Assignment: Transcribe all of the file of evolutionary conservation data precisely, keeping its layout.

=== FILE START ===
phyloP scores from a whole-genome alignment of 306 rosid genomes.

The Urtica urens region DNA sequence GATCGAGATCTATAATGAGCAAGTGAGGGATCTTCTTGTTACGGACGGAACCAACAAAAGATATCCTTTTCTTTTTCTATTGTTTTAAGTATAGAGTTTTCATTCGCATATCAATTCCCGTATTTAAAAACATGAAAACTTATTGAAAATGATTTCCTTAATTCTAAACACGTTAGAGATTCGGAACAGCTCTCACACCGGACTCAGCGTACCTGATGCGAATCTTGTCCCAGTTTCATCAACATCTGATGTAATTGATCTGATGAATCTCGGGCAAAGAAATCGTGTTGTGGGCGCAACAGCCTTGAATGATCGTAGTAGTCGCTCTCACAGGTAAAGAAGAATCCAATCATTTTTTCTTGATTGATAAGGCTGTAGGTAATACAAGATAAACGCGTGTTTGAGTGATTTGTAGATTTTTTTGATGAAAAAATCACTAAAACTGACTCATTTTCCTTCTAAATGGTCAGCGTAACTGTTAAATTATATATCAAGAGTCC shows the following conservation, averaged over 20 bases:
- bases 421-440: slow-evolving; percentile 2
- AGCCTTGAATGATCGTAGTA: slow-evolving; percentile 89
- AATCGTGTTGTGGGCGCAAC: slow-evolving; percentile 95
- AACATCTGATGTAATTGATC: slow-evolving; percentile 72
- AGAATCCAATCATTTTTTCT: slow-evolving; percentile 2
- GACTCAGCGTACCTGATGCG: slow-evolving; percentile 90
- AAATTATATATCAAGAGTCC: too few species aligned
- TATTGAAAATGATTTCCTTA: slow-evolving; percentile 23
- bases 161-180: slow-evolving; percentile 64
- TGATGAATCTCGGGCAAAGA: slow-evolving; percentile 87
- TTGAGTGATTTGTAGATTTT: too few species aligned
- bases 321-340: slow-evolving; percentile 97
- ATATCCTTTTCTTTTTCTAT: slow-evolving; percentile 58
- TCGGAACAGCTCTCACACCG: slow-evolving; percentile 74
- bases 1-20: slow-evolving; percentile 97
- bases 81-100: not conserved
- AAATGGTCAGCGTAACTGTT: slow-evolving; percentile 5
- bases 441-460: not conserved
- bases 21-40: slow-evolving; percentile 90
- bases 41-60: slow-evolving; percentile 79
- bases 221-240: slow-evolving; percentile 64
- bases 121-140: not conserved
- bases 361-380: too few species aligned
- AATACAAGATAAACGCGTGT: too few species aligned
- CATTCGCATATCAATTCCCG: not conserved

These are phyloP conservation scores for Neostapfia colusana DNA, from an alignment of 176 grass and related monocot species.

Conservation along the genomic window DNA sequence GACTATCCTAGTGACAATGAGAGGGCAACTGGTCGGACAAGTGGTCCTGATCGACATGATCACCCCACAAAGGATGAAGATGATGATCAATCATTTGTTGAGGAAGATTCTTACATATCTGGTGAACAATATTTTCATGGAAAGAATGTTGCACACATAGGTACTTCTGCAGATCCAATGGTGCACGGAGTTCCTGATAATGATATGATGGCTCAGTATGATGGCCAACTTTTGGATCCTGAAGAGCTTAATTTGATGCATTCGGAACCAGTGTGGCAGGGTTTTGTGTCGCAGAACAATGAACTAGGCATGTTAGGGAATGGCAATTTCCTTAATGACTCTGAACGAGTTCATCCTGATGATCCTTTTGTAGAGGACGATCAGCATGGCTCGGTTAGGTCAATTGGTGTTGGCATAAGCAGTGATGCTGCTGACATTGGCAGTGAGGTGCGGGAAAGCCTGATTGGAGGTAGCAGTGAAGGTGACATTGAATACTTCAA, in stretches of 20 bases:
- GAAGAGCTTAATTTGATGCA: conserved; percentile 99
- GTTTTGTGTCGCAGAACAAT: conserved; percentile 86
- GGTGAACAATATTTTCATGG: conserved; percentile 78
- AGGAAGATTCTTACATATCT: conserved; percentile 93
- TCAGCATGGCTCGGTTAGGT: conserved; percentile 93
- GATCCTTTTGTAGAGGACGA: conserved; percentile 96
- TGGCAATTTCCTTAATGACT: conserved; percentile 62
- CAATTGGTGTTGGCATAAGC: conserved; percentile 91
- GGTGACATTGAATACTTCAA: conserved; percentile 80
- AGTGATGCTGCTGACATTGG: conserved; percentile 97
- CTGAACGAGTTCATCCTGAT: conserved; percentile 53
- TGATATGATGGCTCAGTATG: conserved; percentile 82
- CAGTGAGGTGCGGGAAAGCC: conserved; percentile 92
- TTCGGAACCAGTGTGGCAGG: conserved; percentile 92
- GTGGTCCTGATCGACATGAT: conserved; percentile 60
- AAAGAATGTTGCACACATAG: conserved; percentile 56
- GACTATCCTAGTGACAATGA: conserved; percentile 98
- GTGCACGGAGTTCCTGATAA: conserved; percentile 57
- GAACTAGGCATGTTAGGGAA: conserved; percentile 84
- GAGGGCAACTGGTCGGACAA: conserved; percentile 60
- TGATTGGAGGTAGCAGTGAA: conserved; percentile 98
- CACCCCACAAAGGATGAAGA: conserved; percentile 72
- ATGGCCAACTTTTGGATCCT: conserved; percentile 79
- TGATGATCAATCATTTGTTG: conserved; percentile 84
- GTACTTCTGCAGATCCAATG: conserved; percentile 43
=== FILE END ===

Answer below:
phyloP scores from a whole-genome alignment of 306 rosid genomes.

The Urtica urens region DNA sequence GATCGAGATCTATAATGAGCAAGTGAGGGATCTTCTTGTTACGGACGGAACCAACAAAAGATATCCTTTTCTTTTTCTATTGTTTTAAGTATAGAGTTTTCATTCGCATATCAATTCCCGTATTTAAAAACATGAAAACTTATTGAAAATGATTTCCTTAATTCTAAACACGTTAGAGATTCGGAACAGCTCTCACACCGGACTCAGCGTACCTGATGCGAATCTTGTCCCAGTTTCATCAACATCTGATGTAATTGATCTGATGAATCTCGGGCAAAGAAATCGTGTTGTGGGCGCAACAGCCTTGAATGATCGTAGTAGTCGCTCTCACAGGTAAAGAAGAATCCAATCATTTTTTCTTGATTGATAAGGCTGTAGGTAATACAAGATAAACGCGTGTTTGAGTGATTTGTAGATTTTTTTGATGAAAAAATCACTAAAACTGACTCATTTTCCTTCTAAATGGTCAGCGTAACTGTTAAATTATATATCAAGAGTCC shows the following conservation, averaged over 20 bases:
- bases 421-440: slow-evolving; percentile 2
- AGCCTTGAATGATCGTAGTA: slow-evolving; percentile 89
- AATCGTGTTGTGGGCGCAAC: slow-evolving; percentile 95
- AACATCTGATGTAATTGATC: slow-evolving; percentile 72
- AGAATCCAATCATTTTTTCT: slow-evolving; percentile 2
- GACTCAGCGTACCTGATGCG: slow-evolving; percentile 90
- AAATTATATATCAAGAGTCC: too few species aligned
- TATTGAAAATGATTTCCTTA: slow-evolving; percentile 23
- bases 161-180: slow-evolving; percentile 64
- TGATGAATCTCGGGCAAAGA: slow-evolving; percentile 87
- TTGAGTGATTTGTAGATTTT: too few species aligned
- bases 321-340: slow-evolving; percentile 97
- ATATCCTTTTCTTTTTCTAT: slow-evolving; percentile 58
- TCGGAACAGCTCTCACACCG: slow-evolving; percentile 74
- bases 1-20: slow-evolving; percentile 97
- bases 81-100: not conserved
- AAATGGTCAGCGTAACTGTT: slow-evolving; percentile 5
- bases 441-460: not conserved
- bases 21-40: slow-evolving; percentile 90
- bases 41-60: slow-evolving; percentile 79
- bases 221-240: slow-evolving; percentile 64
- bases 121-140: not conserved
- bases 361-380: too few species aligned
- AATACAAGATAAACGCGTGT: too few species aligned
- CATTCGCATATCAATTCCCG: not conserved

These are phyloP conservation scores for Neostapfia colusana DNA, from an alignment of 176 grass and related monocot species.

Conservation along the genomic window DNA sequence GACTATCCTAGTGACAATGAGAGGGCAACTGGTCGGACAAGTGGTCCTGATCGACATGATCACCCCACAAAGGATGAAGATGATGATCAATCATTTGTTGAGGAAGATTCTTACATATCTGGTGAACAATATTTTCATGGAAAGAATGTTGCACACATAGGTACTTCTGCAGATCCAATGGTGCACGGAGTTCCTGATAATGATATGATGGCTCAGTATGATGGCCAACTTTTGGATCCTGAAGAGCTTAATTTGATGCATTCGGAACCAGTGTGGCAGGGTTTTGTGTCGCAGAACAATGAACTAGGCATGTTAGGGAATGGCAATTTCCTTAATGACTCTGAACGAGTTCATCCTGATGATCCTTTTGTAGAGGACGATCAGCATGGCTCGGTTAGGTCAATTGGTGTTGGCATAAGCAGTGATGCTGCTGACATTGGCAGTGAGGTGCGGGAAAGCCTGATTGGAGGTAGCAGTGAAGGTGACATTGAATACTTCAA, in stretches of 20 bases:
- GAAGAGCTTAATTTGATGCA: conserved; percentile 99
- GTTTTGTGTCGCAGAACAAT: conserved; percentile 86
- GGTGAACAATATTTTCATGG: conserved; percentile 78
- AGGAAGATTCTTACATATCT: conserved; percentile 93
- TCAGCATGGCTCGGTTAGGT: conserved; percentile 93
- GATCCTTTTGTAGAGGACGA: conserved; percentile 96
- TGGCAATTTCCTTAATGACT: conserved; percentile 62
- CAATTGGTGTTGGCATAAGC: conserved; percentile 91
- GGTGACATTGAATACTTCAA: conserved; percentile 80
- AGTGATGCTGCTGACATTGG: conserved; percentile 97
- CTGAACGAGTTCATCCTGAT: conserved; percentile 53
- TGATATGATGGCTCAGTATG: conserved; percentile 82
- CAGTGAGGTGCGGGAAAGCC: conserved; percentile 92
- TTCGGAACCAGTGTGGCAGG: conserved; percentile 92
- GTGGTCCTGATCGACATGAT: conserved; percentile 60
- AAAGAATGTTGCACACATAG: conserved; percentile 56
- GACTATCCTAGTGACAATGA: conserved; percentile 98
- GTGCACGGAGTTCCTGATAA: conserved; percentile 57
- GAACTAGGCATGTTAGGGAA: conserved; percentile 84
- GAGGGCAACTGGTCGGACAA: conserved; percentile 60
- TGATTGGAGGTAGCAGTGAA: conserved; percentile 98
- CACCCCACAAAGGATGAAGA: conserved; percentile 72
- ATGGCCAACTTTTGGATCCT: conserved; percentile 79
- TGATGATCAATCATTTGTTG: conserved; percentile 84
- GTACTTCTGCAGATCCAATG: conserved; percentile 43